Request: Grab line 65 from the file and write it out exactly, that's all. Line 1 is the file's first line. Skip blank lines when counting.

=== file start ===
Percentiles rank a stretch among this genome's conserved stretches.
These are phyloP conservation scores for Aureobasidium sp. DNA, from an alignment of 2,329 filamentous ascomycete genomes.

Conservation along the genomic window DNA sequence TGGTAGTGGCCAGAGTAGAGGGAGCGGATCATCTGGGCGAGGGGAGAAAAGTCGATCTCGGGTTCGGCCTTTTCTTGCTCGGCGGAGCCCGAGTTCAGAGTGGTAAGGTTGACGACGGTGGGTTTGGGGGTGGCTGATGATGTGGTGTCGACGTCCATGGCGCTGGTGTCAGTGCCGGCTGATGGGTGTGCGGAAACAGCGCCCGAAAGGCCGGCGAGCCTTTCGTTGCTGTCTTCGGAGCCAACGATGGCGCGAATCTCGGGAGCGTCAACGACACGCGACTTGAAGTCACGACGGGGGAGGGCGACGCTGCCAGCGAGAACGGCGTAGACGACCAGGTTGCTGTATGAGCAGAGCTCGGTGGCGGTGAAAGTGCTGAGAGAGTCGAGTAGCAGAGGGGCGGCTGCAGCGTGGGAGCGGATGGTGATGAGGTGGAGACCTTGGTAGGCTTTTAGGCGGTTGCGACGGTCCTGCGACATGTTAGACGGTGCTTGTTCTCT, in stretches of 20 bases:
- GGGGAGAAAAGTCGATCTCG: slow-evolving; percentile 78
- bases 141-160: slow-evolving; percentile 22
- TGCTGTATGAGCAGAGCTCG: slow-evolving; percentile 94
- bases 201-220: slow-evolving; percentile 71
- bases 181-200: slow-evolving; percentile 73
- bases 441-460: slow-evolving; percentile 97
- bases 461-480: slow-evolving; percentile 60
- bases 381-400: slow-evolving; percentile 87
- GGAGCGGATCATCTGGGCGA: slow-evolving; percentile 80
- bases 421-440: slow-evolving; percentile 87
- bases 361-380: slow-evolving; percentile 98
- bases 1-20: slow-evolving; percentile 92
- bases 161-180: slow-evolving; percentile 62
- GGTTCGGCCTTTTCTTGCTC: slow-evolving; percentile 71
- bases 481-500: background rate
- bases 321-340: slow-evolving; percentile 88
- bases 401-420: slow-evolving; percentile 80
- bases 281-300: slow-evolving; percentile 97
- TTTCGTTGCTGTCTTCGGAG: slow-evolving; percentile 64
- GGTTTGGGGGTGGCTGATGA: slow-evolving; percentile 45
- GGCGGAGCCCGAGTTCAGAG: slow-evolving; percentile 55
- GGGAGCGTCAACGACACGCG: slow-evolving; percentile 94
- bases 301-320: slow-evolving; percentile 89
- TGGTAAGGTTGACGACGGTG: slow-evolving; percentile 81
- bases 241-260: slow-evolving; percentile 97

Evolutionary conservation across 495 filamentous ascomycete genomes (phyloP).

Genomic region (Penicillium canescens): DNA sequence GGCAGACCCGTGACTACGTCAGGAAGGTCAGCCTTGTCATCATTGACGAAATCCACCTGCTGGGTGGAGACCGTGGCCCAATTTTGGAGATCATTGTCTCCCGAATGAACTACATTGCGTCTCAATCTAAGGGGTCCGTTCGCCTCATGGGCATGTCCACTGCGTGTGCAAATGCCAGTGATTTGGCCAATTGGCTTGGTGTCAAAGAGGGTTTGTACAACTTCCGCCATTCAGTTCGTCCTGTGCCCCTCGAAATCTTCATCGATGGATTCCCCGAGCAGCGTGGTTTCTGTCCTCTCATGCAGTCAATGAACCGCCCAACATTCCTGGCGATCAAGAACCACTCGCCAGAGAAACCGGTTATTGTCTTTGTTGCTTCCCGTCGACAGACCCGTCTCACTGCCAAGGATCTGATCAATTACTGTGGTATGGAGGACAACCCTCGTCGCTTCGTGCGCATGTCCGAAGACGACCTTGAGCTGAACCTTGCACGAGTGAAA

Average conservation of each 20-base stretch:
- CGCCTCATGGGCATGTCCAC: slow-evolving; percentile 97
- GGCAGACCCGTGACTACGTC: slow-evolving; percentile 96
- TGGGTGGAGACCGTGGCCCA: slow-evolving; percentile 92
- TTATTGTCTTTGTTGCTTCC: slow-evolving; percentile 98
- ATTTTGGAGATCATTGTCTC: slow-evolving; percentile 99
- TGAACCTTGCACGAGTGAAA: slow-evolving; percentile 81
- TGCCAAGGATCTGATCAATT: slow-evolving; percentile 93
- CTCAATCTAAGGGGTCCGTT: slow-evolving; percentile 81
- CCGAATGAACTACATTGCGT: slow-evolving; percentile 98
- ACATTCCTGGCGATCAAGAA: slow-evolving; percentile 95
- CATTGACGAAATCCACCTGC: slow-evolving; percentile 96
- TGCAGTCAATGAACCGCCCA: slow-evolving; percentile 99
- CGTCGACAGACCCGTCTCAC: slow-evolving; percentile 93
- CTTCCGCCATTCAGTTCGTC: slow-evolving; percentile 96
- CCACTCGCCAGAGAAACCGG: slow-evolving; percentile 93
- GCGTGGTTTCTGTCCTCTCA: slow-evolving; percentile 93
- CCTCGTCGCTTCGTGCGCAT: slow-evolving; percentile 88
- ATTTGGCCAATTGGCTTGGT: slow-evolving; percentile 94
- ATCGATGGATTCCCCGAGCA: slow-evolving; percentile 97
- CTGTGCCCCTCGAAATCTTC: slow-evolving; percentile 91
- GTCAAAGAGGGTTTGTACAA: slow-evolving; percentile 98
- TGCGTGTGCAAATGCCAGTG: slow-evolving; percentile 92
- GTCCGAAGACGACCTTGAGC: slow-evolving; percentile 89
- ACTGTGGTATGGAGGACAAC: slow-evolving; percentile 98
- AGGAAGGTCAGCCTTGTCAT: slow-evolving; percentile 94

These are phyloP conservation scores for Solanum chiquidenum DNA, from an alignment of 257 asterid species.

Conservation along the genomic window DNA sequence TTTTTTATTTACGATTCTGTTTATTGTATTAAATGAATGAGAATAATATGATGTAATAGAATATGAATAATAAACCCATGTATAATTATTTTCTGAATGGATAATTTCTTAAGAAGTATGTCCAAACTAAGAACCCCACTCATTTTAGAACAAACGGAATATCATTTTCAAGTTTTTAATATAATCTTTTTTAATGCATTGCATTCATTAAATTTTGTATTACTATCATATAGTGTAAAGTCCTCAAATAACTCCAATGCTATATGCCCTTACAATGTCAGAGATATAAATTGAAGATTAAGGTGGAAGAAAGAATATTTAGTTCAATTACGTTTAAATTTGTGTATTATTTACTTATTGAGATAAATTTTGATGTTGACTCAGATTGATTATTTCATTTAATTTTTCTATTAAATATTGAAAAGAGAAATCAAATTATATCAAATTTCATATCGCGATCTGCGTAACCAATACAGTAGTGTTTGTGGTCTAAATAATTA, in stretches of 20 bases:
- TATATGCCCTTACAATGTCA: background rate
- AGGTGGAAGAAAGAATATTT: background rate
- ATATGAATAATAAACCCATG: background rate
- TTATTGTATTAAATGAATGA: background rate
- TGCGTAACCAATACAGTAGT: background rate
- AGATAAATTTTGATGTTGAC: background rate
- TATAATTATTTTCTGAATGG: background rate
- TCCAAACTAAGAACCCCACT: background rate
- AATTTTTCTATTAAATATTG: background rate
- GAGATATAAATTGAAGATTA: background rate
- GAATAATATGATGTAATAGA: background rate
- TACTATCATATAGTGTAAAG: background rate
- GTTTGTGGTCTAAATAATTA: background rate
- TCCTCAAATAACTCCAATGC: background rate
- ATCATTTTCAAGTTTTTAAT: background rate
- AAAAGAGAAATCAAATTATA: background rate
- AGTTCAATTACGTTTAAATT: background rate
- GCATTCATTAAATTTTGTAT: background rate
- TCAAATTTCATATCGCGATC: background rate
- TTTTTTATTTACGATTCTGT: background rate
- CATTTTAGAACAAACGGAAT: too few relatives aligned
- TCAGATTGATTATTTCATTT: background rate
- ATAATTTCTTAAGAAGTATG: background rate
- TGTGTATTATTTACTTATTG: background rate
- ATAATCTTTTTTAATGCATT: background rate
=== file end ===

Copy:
- TATAATTATTTTCTGAATGG: background rate